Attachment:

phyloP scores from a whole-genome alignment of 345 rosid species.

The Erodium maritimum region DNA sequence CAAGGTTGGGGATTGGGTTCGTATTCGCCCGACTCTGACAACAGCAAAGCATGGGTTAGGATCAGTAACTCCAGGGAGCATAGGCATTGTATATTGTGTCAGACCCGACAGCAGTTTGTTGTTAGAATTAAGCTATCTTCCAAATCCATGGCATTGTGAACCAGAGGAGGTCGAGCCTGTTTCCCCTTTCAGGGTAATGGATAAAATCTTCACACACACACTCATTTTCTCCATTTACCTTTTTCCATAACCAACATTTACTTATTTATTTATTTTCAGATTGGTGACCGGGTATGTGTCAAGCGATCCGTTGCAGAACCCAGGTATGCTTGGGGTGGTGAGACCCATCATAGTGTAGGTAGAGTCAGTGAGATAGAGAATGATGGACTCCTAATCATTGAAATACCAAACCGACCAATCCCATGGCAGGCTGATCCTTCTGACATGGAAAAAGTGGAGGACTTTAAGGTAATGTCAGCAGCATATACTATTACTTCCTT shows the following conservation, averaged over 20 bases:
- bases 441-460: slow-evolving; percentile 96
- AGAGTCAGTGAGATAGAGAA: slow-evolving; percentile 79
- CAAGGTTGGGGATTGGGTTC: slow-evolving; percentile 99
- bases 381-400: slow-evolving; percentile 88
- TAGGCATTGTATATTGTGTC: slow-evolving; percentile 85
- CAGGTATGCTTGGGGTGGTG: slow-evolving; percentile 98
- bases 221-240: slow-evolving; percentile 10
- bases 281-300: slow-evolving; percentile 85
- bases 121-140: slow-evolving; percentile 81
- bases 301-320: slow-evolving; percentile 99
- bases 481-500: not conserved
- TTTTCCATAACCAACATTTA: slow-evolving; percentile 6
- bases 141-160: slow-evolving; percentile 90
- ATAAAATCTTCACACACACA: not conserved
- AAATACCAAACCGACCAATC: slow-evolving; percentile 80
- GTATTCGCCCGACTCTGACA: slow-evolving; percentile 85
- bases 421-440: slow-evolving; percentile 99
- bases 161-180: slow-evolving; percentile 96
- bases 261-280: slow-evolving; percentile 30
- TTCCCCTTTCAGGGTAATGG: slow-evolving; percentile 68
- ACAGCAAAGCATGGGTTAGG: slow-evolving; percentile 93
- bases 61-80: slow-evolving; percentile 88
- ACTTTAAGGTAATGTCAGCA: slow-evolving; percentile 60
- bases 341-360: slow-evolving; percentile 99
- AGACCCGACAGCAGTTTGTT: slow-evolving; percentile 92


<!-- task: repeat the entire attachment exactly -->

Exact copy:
phyloP scores from a whole-genome alignment of 345 rosid species.

The Erodium maritimum region DNA sequence CAAGGTTGGGGATTGGGTTCGTATTCGCCCGACTCTGACAACAGCAAAGCATGGGTTAGGATCAGTAACTCCAGGGAGCATAGGCATTGTATATTGTGTCAGACCCGACAGCAGTTTGTTGTTAGAATTAAGCTATCTTCCAAATCCATGGCATTGTGAACCAGAGGAGGTCGAGCCTGTTTCCCCTTTCAGGGTAATGGATAAAATCTTCACACACACACTCATTTTCTCCATTTACCTTTTTCCATAACCAACATTTACTTATTTATTTATTTTCAGATTGGTGACCGGGTATGTGTCAAGCGATCCGTTGCAGAACCCAGGTATGCTTGGGGTGGTGAGACCCATCATAGTGTAGGTAGAGTCAGTGAGATAGAGAATGATGGACTCCTAATCATTGAAATACCAAACCGACCAATCCCATGGCAGGCTGATCCTTCTGACATGGAAAAAGTGGAGGACTTTAAGGTAATGTCAGCAGCATATACTATTACTTCCTT shows the following conservation, averaged over 20 bases:
- bases 441-460: slow-evolving; percentile 96
- AGAGTCAGTGAGATAGAGAA: slow-evolving; percentile 79
- CAAGGTTGGGGATTGGGTTC: slow-evolving; percentile 99
- bases 381-400: slow-evolving; percentile 88
- TAGGCATTGTATATTGTGTC: slow-evolving; percentile 85
- CAGGTATGCTTGGGGTGGTG: slow-evolving; percentile 98
- bases 221-240: slow-evolving; percentile 10
- bases 281-300: slow-evolving; percentile 85
- bases 121-140: slow-evolving; percentile 81
- bases 301-320: slow-evolving; percentile 99
- bases 481-500: not conserved
- TTTTCCATAACCAACATTTA: slow-evolving; percentile 6
- bases 141-160: slow-evolving; percentile 90
- ATAAAATCTTCACACACACA: not conserved
- AAATACCAAACCGACCAATC: slow-evolving; percentile 80
- GTATTCGCCCGACTCTGACA: slow-evolving; percentile 85
- bases 421-440: slow-evolving; percentile 99
- bases 161-180: slow-evolving; percentile 96
- bases 261-280: slow-evolving; percentile 30
- TTCCCCTTTCAGGGTAATGG: slow-evolving; percentile 68
- ACAGCAAAGCATGGGTTAGG: slow-evolving; percentile 93
- bases 61-80: slow-evolving; percentile 88
- ACTTTAAGGTAATGTCAGCA: slow-evolving; percentile 60
- bases 341-360: slow-evolving; percentile 99
- AGACCCGACAGCAGTTTGTT: slow-evolving; percentile 92